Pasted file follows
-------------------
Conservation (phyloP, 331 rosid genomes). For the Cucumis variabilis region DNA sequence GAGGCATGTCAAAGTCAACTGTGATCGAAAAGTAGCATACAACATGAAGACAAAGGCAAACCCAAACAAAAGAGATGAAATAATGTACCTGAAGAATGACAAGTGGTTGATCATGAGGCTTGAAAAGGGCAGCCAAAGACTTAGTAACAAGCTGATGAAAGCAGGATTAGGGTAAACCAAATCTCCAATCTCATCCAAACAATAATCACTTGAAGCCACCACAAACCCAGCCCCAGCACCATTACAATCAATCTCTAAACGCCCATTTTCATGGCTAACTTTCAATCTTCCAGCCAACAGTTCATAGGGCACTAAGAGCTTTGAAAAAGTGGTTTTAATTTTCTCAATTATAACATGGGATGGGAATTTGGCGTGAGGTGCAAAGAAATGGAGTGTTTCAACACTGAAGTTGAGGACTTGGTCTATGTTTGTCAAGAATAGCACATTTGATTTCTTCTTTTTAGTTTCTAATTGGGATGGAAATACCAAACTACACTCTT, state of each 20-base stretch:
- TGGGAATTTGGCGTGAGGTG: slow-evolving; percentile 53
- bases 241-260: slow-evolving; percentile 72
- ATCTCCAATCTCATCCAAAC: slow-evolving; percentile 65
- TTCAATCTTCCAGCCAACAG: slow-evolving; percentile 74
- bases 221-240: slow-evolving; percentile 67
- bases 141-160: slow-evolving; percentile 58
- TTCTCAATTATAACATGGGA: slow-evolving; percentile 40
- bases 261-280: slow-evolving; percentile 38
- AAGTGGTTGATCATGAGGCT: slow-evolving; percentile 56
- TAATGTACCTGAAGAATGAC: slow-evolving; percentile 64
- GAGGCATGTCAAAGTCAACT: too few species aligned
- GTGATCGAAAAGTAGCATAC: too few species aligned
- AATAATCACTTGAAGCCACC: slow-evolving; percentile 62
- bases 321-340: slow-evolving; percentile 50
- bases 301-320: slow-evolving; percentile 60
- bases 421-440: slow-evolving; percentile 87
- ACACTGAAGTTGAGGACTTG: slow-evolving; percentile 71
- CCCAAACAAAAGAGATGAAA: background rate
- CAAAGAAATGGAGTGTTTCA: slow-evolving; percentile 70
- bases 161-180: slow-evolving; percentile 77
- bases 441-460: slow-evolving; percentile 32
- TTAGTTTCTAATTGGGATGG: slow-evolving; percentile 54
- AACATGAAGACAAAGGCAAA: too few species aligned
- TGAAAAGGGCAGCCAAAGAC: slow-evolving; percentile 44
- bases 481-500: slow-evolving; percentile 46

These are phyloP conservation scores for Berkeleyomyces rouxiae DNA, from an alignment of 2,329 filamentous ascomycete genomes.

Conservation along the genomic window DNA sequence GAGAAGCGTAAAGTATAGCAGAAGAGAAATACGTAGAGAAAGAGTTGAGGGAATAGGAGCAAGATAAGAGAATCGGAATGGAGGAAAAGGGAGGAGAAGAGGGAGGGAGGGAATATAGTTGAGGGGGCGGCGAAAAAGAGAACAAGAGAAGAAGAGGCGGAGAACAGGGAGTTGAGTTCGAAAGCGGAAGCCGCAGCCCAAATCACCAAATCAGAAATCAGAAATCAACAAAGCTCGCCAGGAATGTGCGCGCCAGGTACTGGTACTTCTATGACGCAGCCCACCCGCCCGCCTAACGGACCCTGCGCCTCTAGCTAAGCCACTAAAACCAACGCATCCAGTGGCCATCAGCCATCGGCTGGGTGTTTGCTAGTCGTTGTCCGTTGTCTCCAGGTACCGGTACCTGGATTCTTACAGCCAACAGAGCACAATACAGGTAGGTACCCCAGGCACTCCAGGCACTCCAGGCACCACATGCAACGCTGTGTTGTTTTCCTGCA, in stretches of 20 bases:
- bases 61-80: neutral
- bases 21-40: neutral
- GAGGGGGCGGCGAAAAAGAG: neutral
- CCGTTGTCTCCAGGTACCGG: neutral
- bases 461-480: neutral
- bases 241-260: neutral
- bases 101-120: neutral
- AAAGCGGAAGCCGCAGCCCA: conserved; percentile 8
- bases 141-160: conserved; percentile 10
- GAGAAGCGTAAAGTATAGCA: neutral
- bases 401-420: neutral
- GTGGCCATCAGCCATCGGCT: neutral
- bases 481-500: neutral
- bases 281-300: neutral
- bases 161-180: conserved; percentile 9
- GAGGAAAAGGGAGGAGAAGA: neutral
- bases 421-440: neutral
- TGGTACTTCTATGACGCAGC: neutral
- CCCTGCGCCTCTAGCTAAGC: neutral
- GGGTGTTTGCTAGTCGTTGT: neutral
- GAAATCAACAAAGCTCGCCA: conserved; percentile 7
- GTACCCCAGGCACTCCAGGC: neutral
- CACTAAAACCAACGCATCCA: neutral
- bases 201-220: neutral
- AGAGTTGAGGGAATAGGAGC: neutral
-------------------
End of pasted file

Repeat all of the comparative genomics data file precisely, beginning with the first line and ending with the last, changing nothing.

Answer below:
Conservation (phyloP, 331 rosid genomes). For the Cucumis variabilis region DNA sequence GAGGCATGTCAAAGTCAACTGTGATCGAAAAGTAGCATACAACATGAAGACAAAGGCAAACCCAAACAAAAGAGATGAAATAATGTACCTGAAGAATGACAAGTGGTTGATCATGAGGCTTGAAAAGGGCAGCCAAAGACTTAGTAACAAGCTGATGAAAGCAGGATTAGGGTAAACCAAATCTCCAATCTCATCCAAACAATAATCACTTGAAGCCACCACAAACCCAGCCCCAGCACCATTACAATCAATCTCTAAACGCCCATTTTCATGGCTAACTTTCAATCTTCCAGCCAACAGTTCATAGGGCACTAAGAGCTTTGAAAAAGTGGTTTTAATTTTCTCAATTATAACATGGGATGGGAATTTGGCGTGAGGTGCAAAGAAATGGAGTGTTTCAACACTGAAGTTGAGGACTTGGTCTATGTTTGTCAAGAATAGCACATTTGATTTCTTCTTTTTAGTTTCTAATTGGGATGGAAATACCAAACTACACTCTT, state of each 20-base stretch:
- TGGGAATTTGGCGTGAGGTG: slow-evolving; percentile 53
- bases 241-260: slow-evolving; percentile 72
- ATCTCCAATCTCATCCAAAC: slow-evolving; percentile 65
- TTCAATCTTCCAGCCAACAG: slow-evolving; percentile 74
- bases 221-240: slow-evolving; percentile 67
- bases 141-160: slow-evolving; percentile 58
- TTCTCAATTATAACATGGGA: slow-evolving; percentile 40
- bases 261-280: slow-evolving; percentile 38
- AAGTGGTTGATCATGAGGCT: slow-evolving; percentile 56
- TAATGTACCTGAAGAATGAC: slow-evolving; percentile 64
- GAGGCATGTCAAAGTCAACT: too few species aligned
- GTGATCGAAAAGTAGCATAC: too few species aligned
- AATAATCACTTGAAGCCACC: slow-evolving; percentile 62
- bases 321-340: slow-evolving; percentile 50
- bases 301-320: slow-evolving; percentile 60
- bases 421-440: slow-evolving; percentile 87
- ACACTGAAGTTGAGGACTTG: slow-evolving; percentile 71
- CCCAAACAAAAGAGATGAAA: background rate
- CAAAGAAATGGAGTGTTTCA: slow-evolving; percentile 70
- bases 161-180: slow-evolving; percentile 77
- bases 441-460: slow-evolving; percentile 32
- TTAGTTTCTAATTGGGATGG: slow-evolving; percentile 54
- AACATGAAGACAAAGGCAAA: too few species aligned
- TGAAAAGGGCAGCCAAAGAC: slow-evolving; percentile 44
- bases 481-500: slow-evolving; percentile 46

These are phyloP conservation scores for Berkeleyomyces rouxiae DNA, from an alignment of 2,329 filamentous ascomycete genomes.

Conservation along the genomic window DNA sequence GAGAAGCGTAAAGTATAGCAGAAGAGAAATACGTAGAGAAAGAGTTGAGGGAATAGGAGCAAGATAAGAGAATCGGAATGGAGGAAAAGGGAGGAGAAGAGGGAGGGAGGGAATATAGTTGAGGGGGCGGCGAAAAAGAGAACAAGAGAAGAAGAGGCGGAGAACAGGGAGTTGAGTTCGAAAGCGGAAGCCGCAGCCCAAATCACCAAATCAGAAATCAGAAATCAACAAAGCTCGCCAGGAATGTGCGCGCCAGGTACTGGTACTTCTATGACGCAGCCCACCCGCCCGCCTAACGGACCCTGCGCCTCTAGCTAAGCCACTAAAACCAACGCATCCAGTGGCCATCAGCCATCGGCTGGGTGTTTGCTAGTCGTTGTCCGTTGTCTCCAGGTACCGGTACCTGGATTCTTACAGCCAACAGAGCACAATACAGGTAGGTACCCCAGGCACTCCAGGCACTCCAGGCACCACATGCAACGCTGTGTTGTTTTCCTGCA, in stretches of 20 bases:
- bases 61-80: neutral
- bases 21-40: neutral
- GAGGGGGCGGCGAAAAAGAG: neutral
- CCGTTGTCTCCAGGTACCGG: neutral
- bases 461-480: neutral
- bases 241-260: neutral
- bases 101-120: neutral
- AAAGCGGAAGCCGCAGCCCA: conserved; percentile 8
- bases 141-160: conserved; percentile 10
- GAGAAGCGTAAAGTATAGCA: neutral
- bases 401-420: neutral
- GTGGCCATCAGCCATCGGCT: neutral
- bases 481-500: neutral
- bases 281-300: neutral
- bases 161-180: conserved; percentile 9
- GAGGAAAAGGGAGGAGAAGA: neutral
- bases 421-440: neutral
- TGGTACTTCTATGACGCAGC: neutral
- CCCTGCGCCTCTAGCTAAGC: neutral
- GGGTGTTTGCTAGTCGTTGT: neutral
- GAAATCAACAAAGCTCGCCA: conserved; percentile 7
- GTACCCCAGGCACTCCAGGC: neutral
- CACTAAAACCAACGCATCCA: neutral
- bases 201-220: neutral
- AGAGTTGAGGGAATAGGAGC: neutral